Utawarerumono: ZAN advertises itself as an action-packed brawler and it’s certainly not wrong. It is essentially a hack’n’slash game where you choose a character and take on hordes of enemies while completing objectives. It was developed by Tamsoft who have worked on similar titles including Senran Kagura and published by NIS America. It is only playable on the PlayStation 4.
I was pleasantly surprised to find out that it was being translated into English, if just because it’s so niche. This is a game aimed at people already familiar with the Utawareumono series.
The concept behind this game is that it is the story of a visual novel; Utawarumono: Mask of Deception, only reimagined as an action game. The story is told through narrated scenes over screenshots from the visual novel, some partially animated scenes on 3D or 2D backgrounds and the occasional cutscene.
As it is an action game, it does not go into the story in much depth. It skips through the story very briefly through narrated scenes and some dialogue. Quite often events are referred to which weren’t covered in the ZAN game. Some of the characters are not introduced much if at all.
As an example, we learn at the start that a man with no memory was found by a girl named Kuon who is mentioned to have mysterious powers. She names him Haku. We then meet Maroro and Ukon and we’re suddenly in a fight with some bug monsters called gigiri. It’s very concise.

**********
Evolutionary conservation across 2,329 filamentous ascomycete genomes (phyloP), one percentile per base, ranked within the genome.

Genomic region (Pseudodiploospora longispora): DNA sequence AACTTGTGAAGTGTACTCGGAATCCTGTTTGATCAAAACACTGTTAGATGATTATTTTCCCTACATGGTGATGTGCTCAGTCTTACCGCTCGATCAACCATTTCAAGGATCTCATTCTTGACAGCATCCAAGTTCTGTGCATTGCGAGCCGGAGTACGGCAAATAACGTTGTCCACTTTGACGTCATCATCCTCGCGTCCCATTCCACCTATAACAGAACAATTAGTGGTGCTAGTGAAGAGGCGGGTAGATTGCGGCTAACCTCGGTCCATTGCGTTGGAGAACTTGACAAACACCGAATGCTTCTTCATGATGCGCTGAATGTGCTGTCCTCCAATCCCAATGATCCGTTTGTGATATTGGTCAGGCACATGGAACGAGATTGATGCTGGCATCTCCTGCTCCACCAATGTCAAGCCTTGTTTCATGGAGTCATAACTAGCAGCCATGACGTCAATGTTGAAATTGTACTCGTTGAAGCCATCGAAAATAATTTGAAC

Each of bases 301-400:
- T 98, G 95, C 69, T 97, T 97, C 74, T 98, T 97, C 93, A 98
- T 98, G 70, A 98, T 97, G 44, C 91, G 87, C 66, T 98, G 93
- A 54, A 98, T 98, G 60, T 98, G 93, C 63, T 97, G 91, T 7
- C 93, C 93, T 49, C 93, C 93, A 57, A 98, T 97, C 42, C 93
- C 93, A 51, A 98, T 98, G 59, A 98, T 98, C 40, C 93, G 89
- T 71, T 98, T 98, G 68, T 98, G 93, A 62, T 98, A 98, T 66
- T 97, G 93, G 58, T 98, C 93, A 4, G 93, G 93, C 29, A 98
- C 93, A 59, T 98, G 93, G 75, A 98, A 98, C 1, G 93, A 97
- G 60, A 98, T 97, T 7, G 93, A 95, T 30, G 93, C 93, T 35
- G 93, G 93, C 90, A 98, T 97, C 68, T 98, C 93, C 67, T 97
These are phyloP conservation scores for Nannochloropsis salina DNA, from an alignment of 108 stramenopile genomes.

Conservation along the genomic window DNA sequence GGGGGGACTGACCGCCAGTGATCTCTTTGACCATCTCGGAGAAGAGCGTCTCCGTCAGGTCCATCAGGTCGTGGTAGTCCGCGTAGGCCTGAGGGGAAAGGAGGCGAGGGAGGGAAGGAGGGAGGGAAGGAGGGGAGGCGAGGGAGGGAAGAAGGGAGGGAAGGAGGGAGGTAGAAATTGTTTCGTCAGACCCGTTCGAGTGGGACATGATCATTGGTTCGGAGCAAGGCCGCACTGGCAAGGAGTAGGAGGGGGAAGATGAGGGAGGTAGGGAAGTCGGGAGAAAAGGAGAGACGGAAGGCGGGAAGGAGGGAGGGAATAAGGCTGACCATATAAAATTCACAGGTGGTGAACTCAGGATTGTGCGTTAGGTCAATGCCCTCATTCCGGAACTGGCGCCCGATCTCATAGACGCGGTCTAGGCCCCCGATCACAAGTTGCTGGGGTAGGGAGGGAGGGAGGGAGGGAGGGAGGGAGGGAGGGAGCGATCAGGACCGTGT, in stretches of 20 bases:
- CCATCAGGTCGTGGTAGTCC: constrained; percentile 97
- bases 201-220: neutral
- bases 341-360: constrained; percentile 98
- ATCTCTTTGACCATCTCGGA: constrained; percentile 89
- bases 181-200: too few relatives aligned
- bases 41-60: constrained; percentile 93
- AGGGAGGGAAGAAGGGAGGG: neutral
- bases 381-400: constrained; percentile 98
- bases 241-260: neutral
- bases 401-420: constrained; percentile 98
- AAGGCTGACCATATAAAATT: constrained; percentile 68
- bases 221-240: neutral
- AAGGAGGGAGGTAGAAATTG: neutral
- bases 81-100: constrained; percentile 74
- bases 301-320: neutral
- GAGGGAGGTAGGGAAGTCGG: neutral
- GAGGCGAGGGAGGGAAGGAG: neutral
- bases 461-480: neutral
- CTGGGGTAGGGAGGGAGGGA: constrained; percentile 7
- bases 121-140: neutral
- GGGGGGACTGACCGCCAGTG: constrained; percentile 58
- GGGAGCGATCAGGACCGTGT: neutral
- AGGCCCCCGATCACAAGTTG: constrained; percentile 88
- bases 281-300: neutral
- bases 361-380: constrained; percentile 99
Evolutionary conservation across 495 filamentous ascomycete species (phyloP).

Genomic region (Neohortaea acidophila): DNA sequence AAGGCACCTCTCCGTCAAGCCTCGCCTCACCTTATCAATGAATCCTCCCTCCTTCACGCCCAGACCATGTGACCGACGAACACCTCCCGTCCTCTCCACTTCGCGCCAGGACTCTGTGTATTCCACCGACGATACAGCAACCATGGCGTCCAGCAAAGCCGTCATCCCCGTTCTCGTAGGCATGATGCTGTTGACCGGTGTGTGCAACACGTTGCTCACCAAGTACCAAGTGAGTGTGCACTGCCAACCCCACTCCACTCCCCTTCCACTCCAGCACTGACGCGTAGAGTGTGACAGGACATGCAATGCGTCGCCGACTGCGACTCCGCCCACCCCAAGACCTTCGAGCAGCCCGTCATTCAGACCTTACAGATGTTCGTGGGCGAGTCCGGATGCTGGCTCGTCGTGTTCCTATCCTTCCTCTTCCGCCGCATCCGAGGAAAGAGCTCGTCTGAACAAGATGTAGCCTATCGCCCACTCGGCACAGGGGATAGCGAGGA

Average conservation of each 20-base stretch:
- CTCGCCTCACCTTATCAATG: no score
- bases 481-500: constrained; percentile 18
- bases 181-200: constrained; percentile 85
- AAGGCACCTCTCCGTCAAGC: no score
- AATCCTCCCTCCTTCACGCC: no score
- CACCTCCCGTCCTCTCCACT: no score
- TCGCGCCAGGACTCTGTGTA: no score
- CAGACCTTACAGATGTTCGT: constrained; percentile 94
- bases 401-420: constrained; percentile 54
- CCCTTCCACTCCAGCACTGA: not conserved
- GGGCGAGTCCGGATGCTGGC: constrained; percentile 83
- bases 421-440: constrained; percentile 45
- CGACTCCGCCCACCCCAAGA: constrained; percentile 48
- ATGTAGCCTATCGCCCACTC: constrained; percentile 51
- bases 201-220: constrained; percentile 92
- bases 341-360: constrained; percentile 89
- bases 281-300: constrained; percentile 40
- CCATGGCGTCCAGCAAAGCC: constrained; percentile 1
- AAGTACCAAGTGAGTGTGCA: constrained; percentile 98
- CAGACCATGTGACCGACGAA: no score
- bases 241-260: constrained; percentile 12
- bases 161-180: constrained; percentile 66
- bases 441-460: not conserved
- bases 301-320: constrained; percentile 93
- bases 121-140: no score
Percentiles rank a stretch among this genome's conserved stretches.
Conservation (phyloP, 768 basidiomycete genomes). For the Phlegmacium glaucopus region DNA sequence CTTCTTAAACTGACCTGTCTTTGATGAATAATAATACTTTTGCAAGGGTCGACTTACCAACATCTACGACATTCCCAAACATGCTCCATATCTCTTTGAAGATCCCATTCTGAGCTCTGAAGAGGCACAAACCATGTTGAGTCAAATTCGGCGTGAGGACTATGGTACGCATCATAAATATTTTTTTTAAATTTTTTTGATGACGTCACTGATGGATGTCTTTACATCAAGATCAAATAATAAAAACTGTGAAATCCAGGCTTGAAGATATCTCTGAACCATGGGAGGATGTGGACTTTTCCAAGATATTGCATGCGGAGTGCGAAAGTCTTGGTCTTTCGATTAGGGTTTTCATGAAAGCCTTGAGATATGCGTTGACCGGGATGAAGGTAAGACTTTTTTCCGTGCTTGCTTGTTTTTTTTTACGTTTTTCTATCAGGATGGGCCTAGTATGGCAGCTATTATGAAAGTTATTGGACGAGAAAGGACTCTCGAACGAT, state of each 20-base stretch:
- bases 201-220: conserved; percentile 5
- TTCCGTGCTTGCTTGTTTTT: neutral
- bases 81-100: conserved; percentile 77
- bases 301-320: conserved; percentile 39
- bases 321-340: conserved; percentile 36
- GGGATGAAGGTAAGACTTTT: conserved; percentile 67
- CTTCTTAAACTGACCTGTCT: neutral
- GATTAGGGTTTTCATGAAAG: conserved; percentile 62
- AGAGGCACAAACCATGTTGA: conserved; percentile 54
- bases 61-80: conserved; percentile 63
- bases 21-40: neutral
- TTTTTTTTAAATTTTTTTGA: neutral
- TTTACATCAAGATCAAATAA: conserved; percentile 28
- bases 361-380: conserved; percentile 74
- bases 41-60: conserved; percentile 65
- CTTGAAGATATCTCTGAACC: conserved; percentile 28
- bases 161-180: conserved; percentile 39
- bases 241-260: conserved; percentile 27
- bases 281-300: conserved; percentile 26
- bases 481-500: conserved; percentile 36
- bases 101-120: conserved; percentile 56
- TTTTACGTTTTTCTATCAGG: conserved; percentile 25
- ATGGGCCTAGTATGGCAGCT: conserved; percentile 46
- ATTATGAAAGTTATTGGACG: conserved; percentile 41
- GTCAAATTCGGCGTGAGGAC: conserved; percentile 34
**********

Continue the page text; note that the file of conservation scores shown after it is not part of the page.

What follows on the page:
As someone who hasn’t played Utawarumono: Mask of Deception (yet – I bought it a while back), but is familiar with the series, I followed along. It felt like I understood the general events but often didn’t know the reasons why and I was left with quite a few questions.
Still, I enjoyed following along with the story and I felt like I got to know some of the characters. Playing ZAN first will likely have spoiled the story of Mask of Deception for me, but it has made me want to play it soon anyway.
Much like the game itself, I’ll not linger on talking about the story and move onto other areas.
Most of your time in the game will be spent in combat. In most missions, you will choose up to four characters from a cast of up to 12 characters. Each character can be leveled up and stats can otherwise be increased by equipping scrolls which you buy with Sen and using bonus points to increase stats.